Question about Music
from looking up the model some of the prices were only 30.00 to 40.00 dollars needing repairs other units/ models went higher in price depending on model and if they where in good repair.
so the decision for u would be is this the organ that you want to restore or do you want to look for other units?
Posted on May 19, 2018
Chances are you're hearing "60-Hertz" hum that comes from poor filtering in the organ power supply. Electronic circuits need direct current (DC) but our power lines supply alternating current (AC). The power supply converts the AC to the various DC voltages needed. Parts called filter capacitors smooth out the voltage, and if they go bad or lose contact because of bad connections the result can be the hum you're hearing.
There are other possible causes, but the filtering is so common it's a good place to start. You don't give the age of this organ, but if it's one that has been around a while, it's a good bet some of those capacitors are worn out.
If you can post a follow-up with a make and model, I'll check some of the technician groups and see if anybody has service information.
Good luck and thanks for using Fixya!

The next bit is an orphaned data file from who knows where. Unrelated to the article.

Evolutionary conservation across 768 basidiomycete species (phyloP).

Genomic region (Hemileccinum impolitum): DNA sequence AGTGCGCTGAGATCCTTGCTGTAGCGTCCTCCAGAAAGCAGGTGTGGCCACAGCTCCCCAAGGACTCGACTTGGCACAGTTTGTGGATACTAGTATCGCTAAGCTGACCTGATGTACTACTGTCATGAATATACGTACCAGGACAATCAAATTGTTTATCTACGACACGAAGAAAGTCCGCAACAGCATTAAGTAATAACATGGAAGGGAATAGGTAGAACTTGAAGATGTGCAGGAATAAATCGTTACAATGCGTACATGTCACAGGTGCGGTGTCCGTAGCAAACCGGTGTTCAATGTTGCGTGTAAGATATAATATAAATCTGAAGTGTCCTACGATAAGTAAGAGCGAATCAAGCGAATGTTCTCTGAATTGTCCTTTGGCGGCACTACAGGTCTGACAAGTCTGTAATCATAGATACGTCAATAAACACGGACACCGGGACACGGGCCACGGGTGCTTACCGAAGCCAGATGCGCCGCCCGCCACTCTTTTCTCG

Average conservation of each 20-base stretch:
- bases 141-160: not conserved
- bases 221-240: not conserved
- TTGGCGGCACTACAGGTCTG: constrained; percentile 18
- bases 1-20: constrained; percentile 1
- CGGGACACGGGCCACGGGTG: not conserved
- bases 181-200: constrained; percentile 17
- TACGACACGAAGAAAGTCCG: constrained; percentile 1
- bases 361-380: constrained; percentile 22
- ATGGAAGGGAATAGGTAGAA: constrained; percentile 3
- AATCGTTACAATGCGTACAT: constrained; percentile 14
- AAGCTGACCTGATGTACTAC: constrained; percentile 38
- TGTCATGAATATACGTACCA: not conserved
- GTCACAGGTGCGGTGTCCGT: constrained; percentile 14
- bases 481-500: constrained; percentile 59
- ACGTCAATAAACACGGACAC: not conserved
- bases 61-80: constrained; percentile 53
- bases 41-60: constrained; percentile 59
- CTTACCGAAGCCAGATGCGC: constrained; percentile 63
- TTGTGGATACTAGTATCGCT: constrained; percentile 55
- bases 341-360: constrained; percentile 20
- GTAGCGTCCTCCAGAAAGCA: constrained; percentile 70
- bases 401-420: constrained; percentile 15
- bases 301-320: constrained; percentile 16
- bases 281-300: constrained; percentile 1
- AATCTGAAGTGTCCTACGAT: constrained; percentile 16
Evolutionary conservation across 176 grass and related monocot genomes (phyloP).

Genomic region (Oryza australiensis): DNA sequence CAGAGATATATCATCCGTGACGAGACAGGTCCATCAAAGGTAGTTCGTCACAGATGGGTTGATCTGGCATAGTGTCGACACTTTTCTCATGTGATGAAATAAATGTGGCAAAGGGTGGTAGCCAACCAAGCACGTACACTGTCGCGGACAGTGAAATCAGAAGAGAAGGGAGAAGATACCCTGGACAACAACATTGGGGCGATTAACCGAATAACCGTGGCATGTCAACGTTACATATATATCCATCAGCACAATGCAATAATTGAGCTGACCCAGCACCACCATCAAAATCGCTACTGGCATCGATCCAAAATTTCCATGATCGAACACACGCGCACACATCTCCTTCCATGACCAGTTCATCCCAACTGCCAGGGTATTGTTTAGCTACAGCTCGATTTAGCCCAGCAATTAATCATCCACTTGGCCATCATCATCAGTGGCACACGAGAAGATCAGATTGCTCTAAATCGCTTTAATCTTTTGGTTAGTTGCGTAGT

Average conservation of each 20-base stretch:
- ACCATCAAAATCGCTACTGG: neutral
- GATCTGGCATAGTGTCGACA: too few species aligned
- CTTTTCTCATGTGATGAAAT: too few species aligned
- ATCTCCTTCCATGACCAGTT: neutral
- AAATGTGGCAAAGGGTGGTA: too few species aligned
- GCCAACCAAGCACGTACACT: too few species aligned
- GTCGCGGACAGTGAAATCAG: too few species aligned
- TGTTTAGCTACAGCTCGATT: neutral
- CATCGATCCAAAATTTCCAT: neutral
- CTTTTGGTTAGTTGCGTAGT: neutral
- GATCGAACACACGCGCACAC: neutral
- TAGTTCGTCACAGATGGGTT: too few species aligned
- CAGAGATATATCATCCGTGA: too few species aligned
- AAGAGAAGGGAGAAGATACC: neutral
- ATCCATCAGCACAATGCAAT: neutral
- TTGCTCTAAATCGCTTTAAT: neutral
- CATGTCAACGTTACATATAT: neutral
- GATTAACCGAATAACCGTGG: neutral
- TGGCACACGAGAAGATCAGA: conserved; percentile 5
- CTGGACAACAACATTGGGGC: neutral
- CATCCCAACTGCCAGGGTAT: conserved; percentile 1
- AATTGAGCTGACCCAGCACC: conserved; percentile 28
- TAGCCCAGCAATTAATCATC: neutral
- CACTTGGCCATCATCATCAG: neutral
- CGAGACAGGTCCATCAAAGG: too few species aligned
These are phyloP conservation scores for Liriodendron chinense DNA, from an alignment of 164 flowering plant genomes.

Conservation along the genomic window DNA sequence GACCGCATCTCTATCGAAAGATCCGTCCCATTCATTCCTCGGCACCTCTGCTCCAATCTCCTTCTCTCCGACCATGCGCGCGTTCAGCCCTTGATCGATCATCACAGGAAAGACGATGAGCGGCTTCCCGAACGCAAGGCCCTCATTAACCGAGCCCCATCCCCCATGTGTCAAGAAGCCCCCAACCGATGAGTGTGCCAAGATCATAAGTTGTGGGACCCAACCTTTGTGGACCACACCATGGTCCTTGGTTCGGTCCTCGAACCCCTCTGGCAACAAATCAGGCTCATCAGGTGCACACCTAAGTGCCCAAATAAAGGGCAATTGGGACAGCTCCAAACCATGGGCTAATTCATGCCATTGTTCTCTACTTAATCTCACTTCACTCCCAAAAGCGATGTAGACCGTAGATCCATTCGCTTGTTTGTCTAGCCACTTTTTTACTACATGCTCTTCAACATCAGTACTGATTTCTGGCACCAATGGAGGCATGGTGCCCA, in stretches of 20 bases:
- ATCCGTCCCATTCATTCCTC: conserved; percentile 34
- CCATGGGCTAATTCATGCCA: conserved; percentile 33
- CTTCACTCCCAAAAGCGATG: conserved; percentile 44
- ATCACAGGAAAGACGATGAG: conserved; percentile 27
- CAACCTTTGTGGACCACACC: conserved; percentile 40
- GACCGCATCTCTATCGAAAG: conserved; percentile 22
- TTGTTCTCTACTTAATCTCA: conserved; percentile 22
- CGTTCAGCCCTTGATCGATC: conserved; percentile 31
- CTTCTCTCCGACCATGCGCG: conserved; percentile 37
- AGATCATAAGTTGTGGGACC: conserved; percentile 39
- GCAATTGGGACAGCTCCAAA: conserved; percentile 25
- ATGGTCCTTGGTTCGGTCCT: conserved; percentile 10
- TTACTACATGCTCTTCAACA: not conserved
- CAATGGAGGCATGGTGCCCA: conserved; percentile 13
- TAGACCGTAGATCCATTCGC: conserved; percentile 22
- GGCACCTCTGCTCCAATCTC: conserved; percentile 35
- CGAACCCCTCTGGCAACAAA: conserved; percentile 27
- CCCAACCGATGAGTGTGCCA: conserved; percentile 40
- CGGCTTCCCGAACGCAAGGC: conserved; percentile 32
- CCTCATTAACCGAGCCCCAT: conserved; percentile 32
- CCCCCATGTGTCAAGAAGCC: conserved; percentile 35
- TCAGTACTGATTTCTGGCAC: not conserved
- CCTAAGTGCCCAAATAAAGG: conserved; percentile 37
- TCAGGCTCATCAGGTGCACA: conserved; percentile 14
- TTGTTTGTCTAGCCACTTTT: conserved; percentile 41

Posted on Feb 11, 2010
If the organ has a reverb spring "tank" in it, that is likely where the spring sound comes from.
The initial noise is likely due to the initial unbalance of the power audio amp.
Lesser organs don't disconnect the speakers till the amps attain balance so the inrush pulses the speakers..
Posted on Mar 10, 2010
Of course it is repairable.
Find a competent repair person. You did not describe the "noise". If it is 60 cycle hum, the filter caps need replacing. If it is an organ tone, then probably a key contact is stuck.
Posted on May 05, 2010
Tips for a great answer:
Jun 05, 2018 | Music
Mar 27, 2018 | Music
Mar 20, 2018 | Music
Nov 13, 2015 | Music
Sep 10, 2015 | Music
May 05, 2010 | Music
Mar 10, 2010 | Michael Kelly Music
Jan 06, 2010 | Music
Jan 10, 2021 | Bugera Music
238 people viewed this question
Usually answered in minutes!